Students spent over 1 million minutes reading
NASHUA — Nashua School District students read for more than 1 million minutes during the summer, according to data provided by Nashua Public Library Assistant Director Jenn Hosking.
Now in its second year of existence, the Nashua School District and Nashua Public Library partnership for a summer reading program has created goals to strengthen reading skills and reduce summer learning loss, while also providing all students the opportunity to “participate in enrichment activities fostering positive social connections, expression and knowledge gain.”
This summer, students who participated in the library’s galaxy-themed summer reading program were encouraged to log the minutes they spent reading. For every minute they read, they got an opportunity to earn books, raffle tickets, Hayward’s Ice Cream coupons, Chunky’s Cinema and Pub gift cards, a bicycle, “alien oil” and other toys.
The library hosted events for students of all ages throughout the summer to get students excited about reading.
As proven by data Hosking provided to the Nashua Board of Education during its recent Curriculum and Evaluation Committee meeting, it worked.
Pre-K to fifth grade participation saw a 34% increase, while it grew 16% for those in grades 6-12.
In addition, nine of the 12 elementary schools had an increase in student participation, and six of those schools were Title I schools.
Hosking said the partnership had an even bigger impact than last year. She attributed it to several initiatives.
Last year, officials presented to all of the district’s third, fourth and fifth-grade students. This year, based on feedback, they decided to expand their presentations and library staff presented on the program to the district’s second through eighth-grade students.
Hosking said, “We had a lot of energy and excitement created through those presentations.”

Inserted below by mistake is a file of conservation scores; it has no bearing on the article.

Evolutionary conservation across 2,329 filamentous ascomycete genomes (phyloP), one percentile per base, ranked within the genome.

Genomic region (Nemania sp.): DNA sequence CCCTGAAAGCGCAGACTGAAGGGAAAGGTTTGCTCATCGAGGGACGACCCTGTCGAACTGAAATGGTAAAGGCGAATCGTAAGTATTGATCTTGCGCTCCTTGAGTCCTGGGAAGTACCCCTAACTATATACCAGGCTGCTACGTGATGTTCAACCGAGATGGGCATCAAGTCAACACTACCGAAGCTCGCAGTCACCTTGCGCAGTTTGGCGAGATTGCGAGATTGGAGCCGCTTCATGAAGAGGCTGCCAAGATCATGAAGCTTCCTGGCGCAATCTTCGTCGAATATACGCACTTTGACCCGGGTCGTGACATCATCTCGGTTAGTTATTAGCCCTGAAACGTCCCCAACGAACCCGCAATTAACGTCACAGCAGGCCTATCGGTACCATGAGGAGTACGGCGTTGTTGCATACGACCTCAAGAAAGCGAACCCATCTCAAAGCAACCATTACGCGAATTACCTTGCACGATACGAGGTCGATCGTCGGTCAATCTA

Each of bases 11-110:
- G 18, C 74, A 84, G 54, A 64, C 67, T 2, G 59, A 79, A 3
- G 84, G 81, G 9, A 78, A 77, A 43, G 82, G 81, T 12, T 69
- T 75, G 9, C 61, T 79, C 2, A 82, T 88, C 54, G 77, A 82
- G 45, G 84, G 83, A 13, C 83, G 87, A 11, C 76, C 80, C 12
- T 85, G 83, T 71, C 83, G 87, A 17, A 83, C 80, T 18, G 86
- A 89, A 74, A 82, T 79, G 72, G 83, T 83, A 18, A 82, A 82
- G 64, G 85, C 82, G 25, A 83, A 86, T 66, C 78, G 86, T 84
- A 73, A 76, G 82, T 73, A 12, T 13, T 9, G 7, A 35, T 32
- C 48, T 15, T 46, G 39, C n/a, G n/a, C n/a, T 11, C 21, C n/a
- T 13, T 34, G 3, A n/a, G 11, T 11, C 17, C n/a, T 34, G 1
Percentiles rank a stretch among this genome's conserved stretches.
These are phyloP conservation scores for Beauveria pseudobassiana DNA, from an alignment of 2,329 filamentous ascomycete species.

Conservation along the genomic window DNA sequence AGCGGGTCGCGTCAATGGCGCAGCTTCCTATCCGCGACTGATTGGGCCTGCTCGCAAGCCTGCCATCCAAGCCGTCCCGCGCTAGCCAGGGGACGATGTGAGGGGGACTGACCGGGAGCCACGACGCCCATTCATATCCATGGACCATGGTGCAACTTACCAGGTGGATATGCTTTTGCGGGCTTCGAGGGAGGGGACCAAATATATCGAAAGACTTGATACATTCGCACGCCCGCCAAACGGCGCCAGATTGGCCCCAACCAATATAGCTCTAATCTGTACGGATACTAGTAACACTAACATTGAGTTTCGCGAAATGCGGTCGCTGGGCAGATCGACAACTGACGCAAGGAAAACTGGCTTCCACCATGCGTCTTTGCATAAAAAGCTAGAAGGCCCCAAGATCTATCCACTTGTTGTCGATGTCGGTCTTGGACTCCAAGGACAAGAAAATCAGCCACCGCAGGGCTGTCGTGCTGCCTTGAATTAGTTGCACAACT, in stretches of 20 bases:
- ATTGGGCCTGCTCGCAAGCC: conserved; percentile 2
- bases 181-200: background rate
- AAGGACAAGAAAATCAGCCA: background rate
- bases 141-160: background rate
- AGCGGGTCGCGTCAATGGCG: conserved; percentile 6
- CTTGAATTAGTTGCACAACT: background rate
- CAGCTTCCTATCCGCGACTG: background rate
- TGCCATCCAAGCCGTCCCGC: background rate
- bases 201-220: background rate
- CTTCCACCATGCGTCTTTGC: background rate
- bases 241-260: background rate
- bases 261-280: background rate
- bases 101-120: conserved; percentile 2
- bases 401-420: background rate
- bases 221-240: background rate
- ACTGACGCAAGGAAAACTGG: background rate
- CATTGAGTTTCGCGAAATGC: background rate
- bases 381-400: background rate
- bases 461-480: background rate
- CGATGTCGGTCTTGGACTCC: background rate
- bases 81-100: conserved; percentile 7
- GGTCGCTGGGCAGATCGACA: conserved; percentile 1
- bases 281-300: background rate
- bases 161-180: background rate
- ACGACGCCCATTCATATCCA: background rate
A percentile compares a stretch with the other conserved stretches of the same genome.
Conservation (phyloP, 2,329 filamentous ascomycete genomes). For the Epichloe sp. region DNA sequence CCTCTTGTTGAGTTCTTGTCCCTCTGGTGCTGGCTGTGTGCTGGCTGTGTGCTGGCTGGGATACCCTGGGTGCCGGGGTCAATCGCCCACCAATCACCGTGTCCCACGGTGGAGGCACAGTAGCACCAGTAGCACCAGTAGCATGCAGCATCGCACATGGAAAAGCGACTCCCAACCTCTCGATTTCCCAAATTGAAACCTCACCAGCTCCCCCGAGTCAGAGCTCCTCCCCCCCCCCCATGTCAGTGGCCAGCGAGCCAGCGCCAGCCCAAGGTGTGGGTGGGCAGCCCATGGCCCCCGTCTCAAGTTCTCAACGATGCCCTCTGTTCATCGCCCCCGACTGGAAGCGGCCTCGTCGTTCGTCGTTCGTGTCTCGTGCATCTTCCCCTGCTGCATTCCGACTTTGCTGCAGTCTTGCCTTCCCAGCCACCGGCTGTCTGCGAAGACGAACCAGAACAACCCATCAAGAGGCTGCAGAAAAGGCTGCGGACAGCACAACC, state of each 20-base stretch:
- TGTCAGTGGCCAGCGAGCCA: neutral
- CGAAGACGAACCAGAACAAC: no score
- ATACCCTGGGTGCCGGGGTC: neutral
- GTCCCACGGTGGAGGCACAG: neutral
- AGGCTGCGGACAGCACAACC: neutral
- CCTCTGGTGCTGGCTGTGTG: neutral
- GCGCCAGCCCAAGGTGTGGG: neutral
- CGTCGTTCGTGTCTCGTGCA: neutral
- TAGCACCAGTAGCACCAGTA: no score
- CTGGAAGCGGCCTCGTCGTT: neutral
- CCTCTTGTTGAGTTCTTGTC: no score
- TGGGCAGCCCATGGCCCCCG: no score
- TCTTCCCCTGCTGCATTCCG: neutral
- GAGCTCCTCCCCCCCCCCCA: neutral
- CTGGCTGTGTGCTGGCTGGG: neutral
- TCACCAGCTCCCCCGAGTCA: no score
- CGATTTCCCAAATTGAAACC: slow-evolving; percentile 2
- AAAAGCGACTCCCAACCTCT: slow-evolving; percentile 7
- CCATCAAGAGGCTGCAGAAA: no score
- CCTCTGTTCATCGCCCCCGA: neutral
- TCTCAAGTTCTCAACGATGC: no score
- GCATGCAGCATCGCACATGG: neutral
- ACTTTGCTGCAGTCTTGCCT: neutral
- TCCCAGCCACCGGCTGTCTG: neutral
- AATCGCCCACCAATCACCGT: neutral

They also partnered with the district’s Power Scholars Academy and had staff visit all three of the sites each week.
Hosking said she thought one of the most successful aspects of the program was its weekly pop-up libraries.
“That was one of the approaches we took to try to reach students in some of the inner city neighborhoods who could potentially not find transportation to the library,” Hosking said.
This year, organizers hosted eight pop-up libraries at various locations throughout the city including the Boys and Girls Club of Greater Nashua, Centennial Pool, Fairgrounds Pool, Girls Inc./Crown Hill Pool and Police Athletic League.
District staff, as well as Nashua Public Library staff, joined to help run the pop-up libraries. They were able to stock the pop-up libraries with the help of district librarians who lent the books for the summer.
“I thought it was amazing, the commitment they were making, many of them on their own time, to come and meet the students,” Hosking said.
She said all the numbers in the report show improvement from last year, but according to Hosking, there was also improvement that couldn’t be shown through statistics.
“Really, we want them to participate in the summer reading program and we want them to log, but what’s more important is that they’re taking those books for their own collection, so whether they’re participating in the summer reading program or not, they all get to take books,” Hosking said.
The information received positive feedback from Nashua Board of Education members.
“I’m glad to see we have so many teachers who are willing to give up time during the summer to help out with the reading,” board member Elizabeth Van Twuyver said.
Board member Howard Coffman said he found it innovative that they brought the library to the community, as he was impressed with the participation from both the staff and community. He suggested finding a way to provide support for next year through the budget.
“You’re clearly making a strong contribution to the community,” Coffman said.
“What you’re doing is fabulous and I’m glad to hear it,” board member Doris Hohensee told Hosking.
“For me the most important thing is that we are trying to create kids who love reading,” board member Susan Porter added.
Grace Pecci may be reached at 594-1243 or firstname.lastname@example.org.